<asp:DynamicControl id="CategoryName" runat="server" DataField="CategoryName" Mode="Edit" />

At runtime, Dynamic Data looks at the DataField property. For CategoryName, it gets this from the business logic:
public string CategoryName { get; set; }

It replaces the DynamicControl with controls from a Field Template. It identifies the data type, first by looking for a DataTypeAttribute. None is specified here, so it looks at the property type, which is a string here. It knows to map the string type to the Field Template “Text.ascx”, “Text_Edit.ascx”, or “Text_Insert.ascx” depending on its Mode property.

Here is the ASP.NET markup from the default Text_Edit.ascx Field Template file:

<%@ Control Language="C#" CodeFile="Text_Edit.ascx.cs" Inherits="Text_EditField" %>

<asp:TextBox ID="TextBox1" runat="server" Text='<%# FieldValueEditString %>' CssClass="DDTextBox"></asp:TextBox>

<asp:RequiredFieldValidator runat="server" ID="RequiredFieldValidator1" CssClass="DDControl DDValidator" ControlToValidate="TextBox1" Display="Dynamic" Enabled="false" />
<asp:RegularExpressionValidator runat="server" ID="RegularExpressionValidator1" CssClass="DDControl DDValidator" ControlToValidate="TextBox1" Display="Dynamic" Enabled="false" />
<asp:DynamicValidator runat="server" ID="DynamicValidator1" CssClass="DDControl DDValidator" ControlToValidate="TextBox1" Display="Dynamic" />

Here is its code behind file.

using System;
using System.Collections.Specialized;
using System.ComponentModel.DataAnnotations;
using System.Web.DynamicData;
using System.Web;
using System.Web.UI;
using System.Web.UI.WebControls;

public partial class Text_EditField : System.Web.DynamicData.FieldTemplateUserControl {
protected void Page_Load(object sender, EventArgs e) {
if (Column.MaxLength < 20) {
TextBox1.Columns = Column.MaxLength;
TextBox1.ToolTip = Column.Description;


protected override void OnDataBinding(EventArgs e) {
if(Column.MaxLength > 0) {
TextBox1.MaxLength = Math.Max(FieldValueEditString.Length, Column.MaxLength);

protected override void ExtractValues(IOrderedDictionary dictionary) {
dictionary[Column.Name] = ConvertEditedValue(TextBox1.Text);

public override Control DataControl {
get {
return TextBox1;



Dynamic Data knows to enable the RequiredFieldValidator (due to the RequiredAttribute) and the Field Template knows to set the TextBox Columns property to 15.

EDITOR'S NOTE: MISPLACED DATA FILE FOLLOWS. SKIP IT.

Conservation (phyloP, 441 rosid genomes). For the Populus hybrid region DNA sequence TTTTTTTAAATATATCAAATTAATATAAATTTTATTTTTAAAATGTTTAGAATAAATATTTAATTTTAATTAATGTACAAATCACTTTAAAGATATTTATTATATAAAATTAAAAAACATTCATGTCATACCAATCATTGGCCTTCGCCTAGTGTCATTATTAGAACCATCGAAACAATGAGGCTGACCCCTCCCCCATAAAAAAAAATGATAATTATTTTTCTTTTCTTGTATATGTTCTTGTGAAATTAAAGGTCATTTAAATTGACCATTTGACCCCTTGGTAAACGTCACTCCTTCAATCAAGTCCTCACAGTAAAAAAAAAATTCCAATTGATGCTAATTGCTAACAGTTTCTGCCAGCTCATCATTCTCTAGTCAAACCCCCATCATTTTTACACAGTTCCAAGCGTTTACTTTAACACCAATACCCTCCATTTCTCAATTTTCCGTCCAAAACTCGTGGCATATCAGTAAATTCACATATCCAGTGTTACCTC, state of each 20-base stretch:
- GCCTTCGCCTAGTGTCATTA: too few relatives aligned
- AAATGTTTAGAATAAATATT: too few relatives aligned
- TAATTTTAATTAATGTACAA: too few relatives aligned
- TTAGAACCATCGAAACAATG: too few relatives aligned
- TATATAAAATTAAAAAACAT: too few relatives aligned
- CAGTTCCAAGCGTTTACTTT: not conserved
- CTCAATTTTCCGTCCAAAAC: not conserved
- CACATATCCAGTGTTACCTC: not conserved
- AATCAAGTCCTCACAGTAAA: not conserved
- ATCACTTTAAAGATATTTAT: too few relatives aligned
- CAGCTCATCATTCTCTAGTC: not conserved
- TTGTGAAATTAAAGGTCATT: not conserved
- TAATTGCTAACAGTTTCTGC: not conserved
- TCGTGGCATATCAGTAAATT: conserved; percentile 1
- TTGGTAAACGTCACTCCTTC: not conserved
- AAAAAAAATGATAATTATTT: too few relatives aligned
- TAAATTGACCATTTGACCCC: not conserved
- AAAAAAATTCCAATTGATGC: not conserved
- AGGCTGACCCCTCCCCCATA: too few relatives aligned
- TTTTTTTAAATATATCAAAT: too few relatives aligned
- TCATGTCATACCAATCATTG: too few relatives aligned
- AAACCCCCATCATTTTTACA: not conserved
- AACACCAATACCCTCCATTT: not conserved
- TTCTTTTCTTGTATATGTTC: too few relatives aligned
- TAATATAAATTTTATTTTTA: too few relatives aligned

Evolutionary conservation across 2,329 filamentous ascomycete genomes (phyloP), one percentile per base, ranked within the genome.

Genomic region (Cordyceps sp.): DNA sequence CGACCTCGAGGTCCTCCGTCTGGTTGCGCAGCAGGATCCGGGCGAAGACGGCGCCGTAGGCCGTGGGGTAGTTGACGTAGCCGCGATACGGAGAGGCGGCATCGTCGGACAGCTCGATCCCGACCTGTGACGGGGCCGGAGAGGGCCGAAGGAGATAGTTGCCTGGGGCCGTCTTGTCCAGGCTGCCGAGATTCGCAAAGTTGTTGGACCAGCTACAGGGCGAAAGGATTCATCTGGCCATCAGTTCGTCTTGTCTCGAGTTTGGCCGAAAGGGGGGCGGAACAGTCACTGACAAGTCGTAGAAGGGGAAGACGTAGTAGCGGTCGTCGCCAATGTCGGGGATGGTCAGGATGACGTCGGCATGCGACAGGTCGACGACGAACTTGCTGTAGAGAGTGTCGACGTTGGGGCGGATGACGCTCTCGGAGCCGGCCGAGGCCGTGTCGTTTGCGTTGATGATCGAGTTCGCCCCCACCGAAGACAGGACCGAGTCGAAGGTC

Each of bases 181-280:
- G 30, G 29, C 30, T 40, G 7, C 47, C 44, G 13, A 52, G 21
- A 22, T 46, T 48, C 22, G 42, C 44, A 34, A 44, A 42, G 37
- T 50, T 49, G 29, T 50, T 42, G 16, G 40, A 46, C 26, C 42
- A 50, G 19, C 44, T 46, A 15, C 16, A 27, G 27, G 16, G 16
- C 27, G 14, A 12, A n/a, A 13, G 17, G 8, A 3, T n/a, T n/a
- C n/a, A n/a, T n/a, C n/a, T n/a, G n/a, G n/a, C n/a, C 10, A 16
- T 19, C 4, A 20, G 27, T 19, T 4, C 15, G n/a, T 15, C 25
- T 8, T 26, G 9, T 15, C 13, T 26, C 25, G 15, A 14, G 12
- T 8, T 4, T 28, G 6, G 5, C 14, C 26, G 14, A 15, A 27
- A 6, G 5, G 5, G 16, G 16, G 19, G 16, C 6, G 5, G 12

Dynamic Data is not...

  1. Limited to using Linq to SQL or Entity Frameworks. There is support for LLBLGen (within their product) and ADO.NET (from my Versatile DataSources). Any modeling system can create the necessary "provider" classes to communicate their description of your data to Dynamic Data.
  2. Just for building database explorer apps. That's what I call the demo app that comes with DD. Those darned "Page Templates" and Url Routing features keep confusing things. Dynamic Data does not require using either one. I'd say that most apps will not use Page Templates or Url Routing (at least as defined by DD to deliver Page Templates). You can apply Dynamic Data to almost any web form that involves data entry.
  3. A complete solution. DD handles a specific part of web form development. You still have to build the look of your user interface using other web controls, HTML, and style sheets. DD gives you a few nice tools that come from working around business logic, like the Filtering controls.

Peter’s Soapbox

Having worked with DD since early 2008, I have found more than enough limitations and flaws to the ASP.NET Dynamic Data design that I can understand why users have not chosen it. My commercial product DES Dynamic Data is there to fix those problems. I intend to discuss the issues and my solutions in upcoming blogs, but let’s start now using the previous example.

The Text_Edit.ascx Field Template defines a list of 3 validators. They make sense in many cases. You wouldn’t use a CompareValidator to check the data type is a Date or Currency here because Text_Edit.ascx is expressly for the string data type. But what happens when the business logic is assigned a ValidationAttribute that isn’t mapped to a validator control in the Field Template? The Field Template will ignore it. It should not!

In DES Dynamic Data, I replace the validators with a single control, ColumnValidatorManager. It creates validator web controls by following the ValidationAttributes in the business logic.

Here’s my Text_Edit.ascx file, complete with the C# code.

<%@ Control Language="C#" AutoEventWireup="true" Inherits="PeterBlum.DES.DynamicData.TextEditFTUC" %>
<%@ Register assembly="PeterBlum.DES.DynamicData" namespace="PeterBlum.DES.DynamicData" tagprefix="desDD" %>
<script runat="server">
   2:    protected void Page_Init(object sender, EventArgs e)
   3:    {
   4:       SetUpEditableDataControl(TextBox1);
   5:       SetUpColumnValidatorManager(ColumnValidatorManager1);
   6:    }
<des:FilteredTextBox ID="TextBox1" runat="server" />
<desDD:ColumnValidatorManager ID="ColumnValidatorManager1" runat="server" />

You can also see a second improvement here. The C# code is much simpler. ASP.NET Dynamic Data has a single base class for all FieldTemplates, System.Web.DynamicData.FieldTemplateUserControl.

Given the idea of a Field Template is to provide special behaviors for each data type, I felt there should be a class hierarchy inherited from FieldTemplateUserControl to cover many of the common data types. My Text_Edit.ascx file inherits from PeterBlum.DES.DynamicData.TextEditFTUC, which knows how to work with a textbox control, including transferring the string between the data and the textbox’s Text property.